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Using seed trays with holes in

Stephanie newish gardenerStephanie newish gardener Aberdeenshire/Moray coastPosts: 435
I've inherited a number of seed trays with holes in but I've never quite worked out how best to use them as I work on the basis that you would have to put the holey trays into other trays to catch excess water, and then surely the holey trays are sitting in water anyway?

Previously when sowing seeds I have used modular trays that sit inside another tray but there is a gap between the bottom of each module and the tray it sits in.  Otherwise I sow into small pots and then sit them in trays with no holes in them.

So, is the whole point of holey trays that they absorb water from a try beneath them, or is it that they sit on a slatted shelf and any excess water drips on the GH floor?

Thoughts welcome, thanks 


  • Seed trays usually have holes. The ones without holes are called gravel trays.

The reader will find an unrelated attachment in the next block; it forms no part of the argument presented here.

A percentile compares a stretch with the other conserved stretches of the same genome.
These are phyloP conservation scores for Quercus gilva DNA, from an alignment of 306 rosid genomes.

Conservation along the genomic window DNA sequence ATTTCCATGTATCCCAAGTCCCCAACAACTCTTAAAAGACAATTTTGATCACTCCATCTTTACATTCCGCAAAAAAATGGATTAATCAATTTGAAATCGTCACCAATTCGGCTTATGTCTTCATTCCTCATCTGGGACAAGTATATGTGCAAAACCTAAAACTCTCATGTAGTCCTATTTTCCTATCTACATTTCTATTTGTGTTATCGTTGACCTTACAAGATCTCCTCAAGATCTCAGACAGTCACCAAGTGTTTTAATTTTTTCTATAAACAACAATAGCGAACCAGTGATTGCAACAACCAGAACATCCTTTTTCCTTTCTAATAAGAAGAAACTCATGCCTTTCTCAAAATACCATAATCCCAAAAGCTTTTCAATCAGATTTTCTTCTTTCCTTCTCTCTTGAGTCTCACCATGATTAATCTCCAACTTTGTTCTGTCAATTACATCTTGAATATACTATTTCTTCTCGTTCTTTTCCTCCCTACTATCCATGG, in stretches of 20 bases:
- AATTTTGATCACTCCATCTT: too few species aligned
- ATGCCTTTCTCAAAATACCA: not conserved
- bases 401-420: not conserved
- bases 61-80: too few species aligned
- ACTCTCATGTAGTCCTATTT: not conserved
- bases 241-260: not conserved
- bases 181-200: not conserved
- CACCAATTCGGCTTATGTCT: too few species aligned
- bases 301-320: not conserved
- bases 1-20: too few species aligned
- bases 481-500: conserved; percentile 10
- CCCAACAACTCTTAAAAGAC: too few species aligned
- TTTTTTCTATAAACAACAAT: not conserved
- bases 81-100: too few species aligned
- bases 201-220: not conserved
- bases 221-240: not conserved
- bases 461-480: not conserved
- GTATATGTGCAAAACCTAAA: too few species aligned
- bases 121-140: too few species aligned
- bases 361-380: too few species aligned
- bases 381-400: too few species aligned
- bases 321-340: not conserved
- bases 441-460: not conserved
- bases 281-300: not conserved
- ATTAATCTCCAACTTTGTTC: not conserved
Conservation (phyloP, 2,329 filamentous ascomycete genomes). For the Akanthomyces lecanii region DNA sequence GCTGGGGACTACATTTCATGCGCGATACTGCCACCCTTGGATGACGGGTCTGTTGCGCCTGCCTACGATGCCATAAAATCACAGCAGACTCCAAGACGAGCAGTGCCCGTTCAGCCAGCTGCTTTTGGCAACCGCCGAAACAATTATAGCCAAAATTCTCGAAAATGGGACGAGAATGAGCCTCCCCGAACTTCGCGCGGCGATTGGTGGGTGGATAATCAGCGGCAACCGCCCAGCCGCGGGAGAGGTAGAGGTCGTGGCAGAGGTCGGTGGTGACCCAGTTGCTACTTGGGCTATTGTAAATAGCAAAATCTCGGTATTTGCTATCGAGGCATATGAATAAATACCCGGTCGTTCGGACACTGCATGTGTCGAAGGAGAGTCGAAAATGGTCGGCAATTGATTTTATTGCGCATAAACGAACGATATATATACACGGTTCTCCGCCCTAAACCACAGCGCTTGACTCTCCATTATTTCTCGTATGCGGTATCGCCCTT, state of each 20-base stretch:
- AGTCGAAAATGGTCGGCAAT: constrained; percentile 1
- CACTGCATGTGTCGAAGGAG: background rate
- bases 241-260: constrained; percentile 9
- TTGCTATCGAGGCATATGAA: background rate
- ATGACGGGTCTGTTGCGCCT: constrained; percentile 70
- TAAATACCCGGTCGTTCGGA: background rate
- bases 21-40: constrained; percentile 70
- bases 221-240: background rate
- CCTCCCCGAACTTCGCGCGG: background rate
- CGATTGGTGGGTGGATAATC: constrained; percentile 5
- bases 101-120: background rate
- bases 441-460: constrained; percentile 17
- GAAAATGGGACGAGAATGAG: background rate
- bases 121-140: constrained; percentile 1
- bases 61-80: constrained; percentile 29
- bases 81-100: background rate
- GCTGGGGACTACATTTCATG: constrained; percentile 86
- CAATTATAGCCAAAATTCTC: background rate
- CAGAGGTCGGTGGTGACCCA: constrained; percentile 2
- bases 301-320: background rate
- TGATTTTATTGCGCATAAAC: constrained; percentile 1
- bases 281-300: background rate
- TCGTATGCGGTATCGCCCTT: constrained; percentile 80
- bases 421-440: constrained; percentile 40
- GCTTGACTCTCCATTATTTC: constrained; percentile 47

Seed trays sit on the greenhouse shelf, which may be slatted or solid, if it is an aluminium one, and excess water can drain away. They are also useful outside when growing on as they are less likely to get waterlogged.
    Gravel trays are good for standing pots on, makes watering easier, and for plants that need a humid atmosphere, or those that don't need much watering and need good drainage you can stand them on gravel and keep them either moist or dry accordingly. I put large gravel trays on my greenhouse shelves for my fuchsias and pelargoniums and also on the house windowsills when raising seedlings indoors in early spring.

  • cornellycornelly Posts: 943
    I use gravel trays to stand the tomatoes in pots on, filled with fish tank pebbles, the roots from the tomatoes go down into the pebbles so that is where I water, feed into the pot, use trays with holes in to sow normal seeds, placed on a bench with capilliary matting.
  • JennyJJennyJ DoncasterPosts: 3,929
    I use holey seed trays to start things off on the windowsills indoors (no greenhouse).  I stand them in larger hole-less trays which have ridges in the base so the seed trays don't stand directly in excess water (unless there's loads in which case the whole lot can be taken to the sink and excess water tipped out)
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